November 14, 2012
Laval, Quebec's longtime 'Monarch' resigns in scandal
A mayor's 23-year reign running the city next to Montreal has ended under the cloud of a corruption scandal, which has darkened a political record once so dominant that even his critics called him, “The Monarch.”
Gilles Vaillancourt, the Laval political dynamo who had since 1989 steamrollered the competition in municipal elections, resigned Nov. 9.
Ongoing scandals have now claimed the careers of the mayors of Quebec's first- and third-largest municipalities, following the departure of Montreal's Gerald Tremblay last week. That has left one-quarter of Quebecers temporarily without a mayor.
Vaillancourt lamented the climate of suspicion in Quebec and continued to dismiss the corruption allegations against him. But he said he had few options, given the harm to his reputation.
“Whatever I do... the damage is done,” Vaillancourt said, reading from a statement.
He touted his record in overseeing the development of a once-sleepy farming community into a bustling and fast-growing municipality. He said he had always worked for Laval residents: “I always acted in their interests... My objective was always to build a strong community.”
Vaillancourt, 72, has been on sick leave since Oct. 24.
Meanwhile, Quebec's anti-corruption unit has closed in on Laval in recent weeks, raiding numerous engineering firms and businesses in addition to Vaillancourt's own home, condo, offices and his bank safety-deposit boxes.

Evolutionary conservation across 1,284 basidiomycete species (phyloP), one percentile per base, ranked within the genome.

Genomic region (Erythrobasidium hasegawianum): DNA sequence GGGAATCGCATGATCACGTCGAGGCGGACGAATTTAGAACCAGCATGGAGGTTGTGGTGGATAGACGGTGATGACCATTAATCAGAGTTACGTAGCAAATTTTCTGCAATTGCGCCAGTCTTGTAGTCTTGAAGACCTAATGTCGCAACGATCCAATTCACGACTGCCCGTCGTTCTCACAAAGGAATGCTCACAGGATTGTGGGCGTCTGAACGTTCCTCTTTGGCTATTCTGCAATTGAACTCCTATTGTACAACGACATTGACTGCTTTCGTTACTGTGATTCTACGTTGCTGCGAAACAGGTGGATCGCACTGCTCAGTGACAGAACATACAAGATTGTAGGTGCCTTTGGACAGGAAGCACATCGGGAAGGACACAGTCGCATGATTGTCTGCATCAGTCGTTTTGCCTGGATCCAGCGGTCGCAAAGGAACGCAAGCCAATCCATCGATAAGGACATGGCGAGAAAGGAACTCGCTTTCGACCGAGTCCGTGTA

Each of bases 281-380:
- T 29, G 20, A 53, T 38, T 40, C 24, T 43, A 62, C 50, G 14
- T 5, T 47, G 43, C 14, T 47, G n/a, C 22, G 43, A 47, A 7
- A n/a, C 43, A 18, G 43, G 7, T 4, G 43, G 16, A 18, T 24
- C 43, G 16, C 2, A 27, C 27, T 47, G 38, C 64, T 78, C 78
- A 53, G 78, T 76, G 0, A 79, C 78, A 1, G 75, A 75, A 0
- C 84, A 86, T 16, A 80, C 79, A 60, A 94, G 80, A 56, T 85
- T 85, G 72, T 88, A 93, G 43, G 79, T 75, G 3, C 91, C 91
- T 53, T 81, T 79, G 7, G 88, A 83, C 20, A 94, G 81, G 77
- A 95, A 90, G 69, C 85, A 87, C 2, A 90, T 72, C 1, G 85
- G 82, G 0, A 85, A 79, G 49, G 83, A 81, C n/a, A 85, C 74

Vaillancourt's name has also been mentioned in ongoing testimony before Quebec's Charbonneau inquiry into corruption.
Former construction boss Lino Zambito testified that Vaillancourt received a kickback on contracts handed out in Laval. Vaillancourt has denied those allegations, as he has denied past allegations that he offered bribes to people involved in provincial politics.
Laval police had a police car stationed outside Vaillancourt's home early today.
A police spokesman said it was purely to maintain order after a reporter had gone onto the property the previous day in an effort to speak to the mayor.
Const. Frank Di Genova said it wasn't Vaillancourt that made the request.
Allegations that the Montreal mayor turned a blind eye to illicit financing of his own municipal party prompted Tremblay to resign last Monday as mayor there. Tremblay also denied the allegations, but said he was quitting for the good of the city.
Unlike Vaillancourt, the former Montreal mayor has never been accused of personally pocketing money. Montreal still faces a leadership crisis, following the mayor's departure.
Reports say the city's No. 2 could be quitting out of frustration with his colleagues — not only because he was passed over as a candidate for interim mayor, but also because he opposes a plan to push ahead with Tremblay's 3.3 per cent hike on property taxes.
The city must choose a temporary replacement for Tremblay by Nov. 16.
In Montreal and in Laval, there can be no snap municipal election under provincial law unless a mayor quits more than a year before the next scheduled vote. The next round of municipal elections will be held in Quebec next November.
News from © Canadian Press Enterprises Inc., 2012
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